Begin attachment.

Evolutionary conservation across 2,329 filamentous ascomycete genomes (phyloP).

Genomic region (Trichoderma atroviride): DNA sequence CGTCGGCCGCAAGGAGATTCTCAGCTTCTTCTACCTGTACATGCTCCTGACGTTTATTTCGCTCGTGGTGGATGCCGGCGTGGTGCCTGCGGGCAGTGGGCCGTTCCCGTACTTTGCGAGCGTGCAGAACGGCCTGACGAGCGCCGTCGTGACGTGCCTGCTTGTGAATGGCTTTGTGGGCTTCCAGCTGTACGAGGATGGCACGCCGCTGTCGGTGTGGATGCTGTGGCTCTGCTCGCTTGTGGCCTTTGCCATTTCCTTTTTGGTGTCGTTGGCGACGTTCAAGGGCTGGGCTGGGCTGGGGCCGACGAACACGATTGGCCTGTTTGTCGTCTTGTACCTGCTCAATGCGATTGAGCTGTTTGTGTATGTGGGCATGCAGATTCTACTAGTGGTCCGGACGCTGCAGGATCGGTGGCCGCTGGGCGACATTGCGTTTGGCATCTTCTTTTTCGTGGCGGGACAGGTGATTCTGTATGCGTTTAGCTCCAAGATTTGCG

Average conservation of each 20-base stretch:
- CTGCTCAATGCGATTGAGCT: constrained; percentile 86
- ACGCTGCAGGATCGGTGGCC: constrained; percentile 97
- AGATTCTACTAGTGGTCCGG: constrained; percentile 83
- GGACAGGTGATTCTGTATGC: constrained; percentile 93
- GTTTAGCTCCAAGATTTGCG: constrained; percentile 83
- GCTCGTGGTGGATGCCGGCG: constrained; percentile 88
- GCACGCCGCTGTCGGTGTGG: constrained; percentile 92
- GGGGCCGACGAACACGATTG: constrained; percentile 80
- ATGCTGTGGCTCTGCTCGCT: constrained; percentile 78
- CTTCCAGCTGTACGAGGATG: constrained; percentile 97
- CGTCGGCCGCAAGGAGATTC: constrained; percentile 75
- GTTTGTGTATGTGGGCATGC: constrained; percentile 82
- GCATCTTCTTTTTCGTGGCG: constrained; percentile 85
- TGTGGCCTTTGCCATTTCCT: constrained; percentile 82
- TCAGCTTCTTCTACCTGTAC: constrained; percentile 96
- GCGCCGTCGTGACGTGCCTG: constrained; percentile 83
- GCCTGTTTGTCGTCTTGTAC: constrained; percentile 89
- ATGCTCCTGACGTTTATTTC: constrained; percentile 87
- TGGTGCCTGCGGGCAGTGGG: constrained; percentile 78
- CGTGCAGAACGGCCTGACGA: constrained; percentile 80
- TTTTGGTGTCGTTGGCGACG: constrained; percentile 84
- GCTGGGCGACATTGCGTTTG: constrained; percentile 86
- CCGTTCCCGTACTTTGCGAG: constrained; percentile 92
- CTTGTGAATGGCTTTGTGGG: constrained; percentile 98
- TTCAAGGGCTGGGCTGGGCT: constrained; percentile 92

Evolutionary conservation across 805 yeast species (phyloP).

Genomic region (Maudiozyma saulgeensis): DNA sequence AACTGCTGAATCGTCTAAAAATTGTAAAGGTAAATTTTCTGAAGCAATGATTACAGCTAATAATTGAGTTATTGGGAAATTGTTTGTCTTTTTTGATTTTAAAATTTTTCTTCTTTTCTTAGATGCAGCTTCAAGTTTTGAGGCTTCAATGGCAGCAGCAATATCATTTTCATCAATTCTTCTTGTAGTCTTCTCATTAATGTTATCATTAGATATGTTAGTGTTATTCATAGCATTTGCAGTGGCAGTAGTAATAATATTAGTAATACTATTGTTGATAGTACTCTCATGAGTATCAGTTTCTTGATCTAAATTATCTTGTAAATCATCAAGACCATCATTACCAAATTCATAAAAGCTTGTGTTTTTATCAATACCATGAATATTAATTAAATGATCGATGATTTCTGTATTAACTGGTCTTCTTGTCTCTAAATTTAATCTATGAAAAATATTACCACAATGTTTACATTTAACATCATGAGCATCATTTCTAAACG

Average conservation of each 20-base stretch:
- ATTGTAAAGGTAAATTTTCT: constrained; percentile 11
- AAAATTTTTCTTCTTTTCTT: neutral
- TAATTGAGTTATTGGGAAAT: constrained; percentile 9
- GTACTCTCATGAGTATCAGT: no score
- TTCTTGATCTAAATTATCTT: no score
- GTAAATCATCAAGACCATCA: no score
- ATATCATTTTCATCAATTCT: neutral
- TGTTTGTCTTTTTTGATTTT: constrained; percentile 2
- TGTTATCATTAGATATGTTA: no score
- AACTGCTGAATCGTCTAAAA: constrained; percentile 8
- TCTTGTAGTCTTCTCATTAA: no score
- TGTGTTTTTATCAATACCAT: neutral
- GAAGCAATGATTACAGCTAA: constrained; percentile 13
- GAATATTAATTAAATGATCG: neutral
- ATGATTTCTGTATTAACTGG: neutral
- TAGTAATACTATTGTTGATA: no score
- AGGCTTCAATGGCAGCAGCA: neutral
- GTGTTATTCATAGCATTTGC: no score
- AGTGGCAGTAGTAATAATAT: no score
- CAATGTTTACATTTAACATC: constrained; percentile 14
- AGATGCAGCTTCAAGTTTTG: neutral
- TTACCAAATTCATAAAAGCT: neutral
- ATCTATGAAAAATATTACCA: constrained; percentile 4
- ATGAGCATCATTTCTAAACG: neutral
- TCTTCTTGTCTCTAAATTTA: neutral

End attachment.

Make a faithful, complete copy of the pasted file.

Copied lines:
Evolutionary conservation across 2,329 filamentous ascomycete genomes (phyloP).

Genomic region (Trichoderma atroviride): DNA sequence CGTCGGCCGCAAGGAGATTCTCAGCTTCTTCTACCTGTACATGCTCCTGACGTTTATTTCGCTCGTGGTGGATGCCGGCGTGGTGCCTGCGGGCAGTGGGCCGTTCCCGTACTTTGCGAGCGTGCAGAACGGCCTGACGAGCGCCGTCGTGACGTGCCTGCTTGTGAATGGCTTTGTGGGCTTCCAGCTGTACGAGGATGGCACGCCGCTGTCGGTGTGGATGCTGTGGCTCTGCTCGCTTGTGGCCTTTGCCATTTCCTTTTTGGTGTCGTTGGCGACGTTCAAGGGCTGGGCTGGGCTGGGGCCGACGAACACGATTGGCCTGTTTGTCGTCTTGTACCTGCTCAATGCGATTGAGCTGTTTGTGTATGTGGGCATGCAGATTCTACTAGTGGTCCGGACGCTGCAGGATCGGTGGCCGCTGGGCGACATTGCGTTTGGCATCTTCTTTTTCGTGGCGGGACAGGTGATTCTGTATGCGTTTAGCTCCAAGATTTGCG

Average conservation of each 20-base stretch:
- CTGCTCAATGCGATTGAGCT: constrained; percentile 86
- ACGCTGCAGGATCGGTGGCC: constrained; percentile 97
- AGATTCTACTAGTGGTCCGG: constrained; percentile 83
- GGACAGGTGATTCTGTATGC: constrained; percentile 93
- GTTTAGCTCCAAGATTTGCG: constrained; percentile 83
- GCTCGTGGTGGATGCCGGCG: constrained; percentile 88
- GCACGCCGCTGTCGGTGTGG: constrained; percentile 92
- GGGGCCGACGAACACGATTG: constrained; percentile 80
- ATGCTGTGGCTCTGCTCGCT: constrained; percentile 78
- CTTCCAGCTGTACGAGGATG: constrained; percentile 97
- CGTCGGCCGCAAGGAGATTC: constrained; percentile 75
- GTTTGTGTATGTGGGCATGC: constrained; percentile 82
- GCATCTTCTTTTTCGTGGCG: constrained; percentile 85
- TGTGGCCTTTGCCATTTCCT: constrained; percentile 82
- TCAGCTTCTTCTACCTGTAC: constrained; percentile 96
- GCGCCGTCGTGACGTGCCTG: constrained; percentile 83
- GCCTGTTTGTCGTCTTGTAC: constrained; percentile 89
- ATGCTCCTGACGTTTATTTC: constrained; percentile 87
- TGGTGCCTGCGGGCAGTGGG: constrained; percentile 78
- CGTGCAGAACGGCCTGACGA: constrained; percentile 80
- TTTTGGTGTCGTTGGCGACG: constrained; percentile 84
- GCTGGGCGACATTGCGTTTG: constrained; percentile 86
- CCGTTCCCGTACTTTGCGAG: constrained; percentile 92
- CTTGTGAATGGCTTTGTGGG: constrained; percentile 98
- TTCAAGGGCTGGGCTGGGCT: constrained; percentile 92

Evolutionary conservation across 805 yeast species (phyloP).

Genomic region (Maudiozyma saulgeensis): DNA sequence AACTGCTGAATCGTCTAAAAATTGTAAAGGTAAATTTTCTGAAGCAATGATTACAGCTAATAATTGAGTTATTGGGAAATTGTTTGTCTTTTTTGATTTTAAAATTTTTCTTCTTTTCTTAGATGCAGCTTCAAGTTTTGAGGCTTCAATGGCAGCAGCAATATCATTTTCATCAATTCTTCTTGTAGTCTTCTCATTAATGTTATCATTAGATATGTTAGTGTTATTCATAGCATTTGCAGTGGCAGTAGTAATAATATTAGTAATACTATTGTTGATAGTACTCTCATGAGTATCAGTTTCTTGATCTAAATTATCTTGTAAATCATCAAGACCATCATTACCAAATTCATAAAAGCTTGTGTTTTTATCAATACCATGAATATTAATTAAATGATCGATGATTTCTGTATTAACTGGTCTTCTTGTCTCTAAATTTAATCTATGAAAAATATTACCACAATGTTTACATTTAACATCATGAGCATCATTTCTAAACG

Average conservation of each 20-base stretch:
- ATTGTAAAGGTAAATTTTCT: constrained; percentile 11
- AAAATTTTTCTTCTTTTCTT: neutral
- TAATTGAGTTATTGGGAAAT: constrained; percentile 9
- GTACTCTCATGAGTATCAGT: no score
- TTCTTGATCTAAATTATCTT: no score
- GTAAATCATCAAGACCATCA: no score
- ATATCATTTTCATCAATTCT: neutral
- TGTTTGTCTTTTTTGATTTT: constrained; percentile 2
- TGTTATCATTAGATATGTTA: no score
- AACTGCTGAATCGTCTAAAA: constrained; percentile 8
- TCTTGTAGTCTTCTCATTAA: no score
- TGTGTTTTTATCAATACCAT: neutral
- GAAGCAATGATTACAGCTAA: constrained; percentile 13
- GAATATTAATTAAATGATCG: neutral
- ATGATTTCTGTATTAACTGG: neutral
- TAGTAATACTATTGTTGATA: no score
- AGGCTTCAATGGCAGCAGCA: neutral
- GTGTTATTCATAGCATTTGC: no score
- AGTGGCAGTAGTAATAATAT: no score
- CAATGTTTACATTTAACATC: constrained; percentile 14
- AGATGCAGCTTCAAGTTTTG: neutral
- TTACCAAATTCATAAAAGCT: neutral
- ATCTATGAAAAATATTACCA: constrained; percentile 4
- ATGAGCATCATTTCTAAACG: neutral
- TCTTCTTGTCTCTAAATTTA: neutral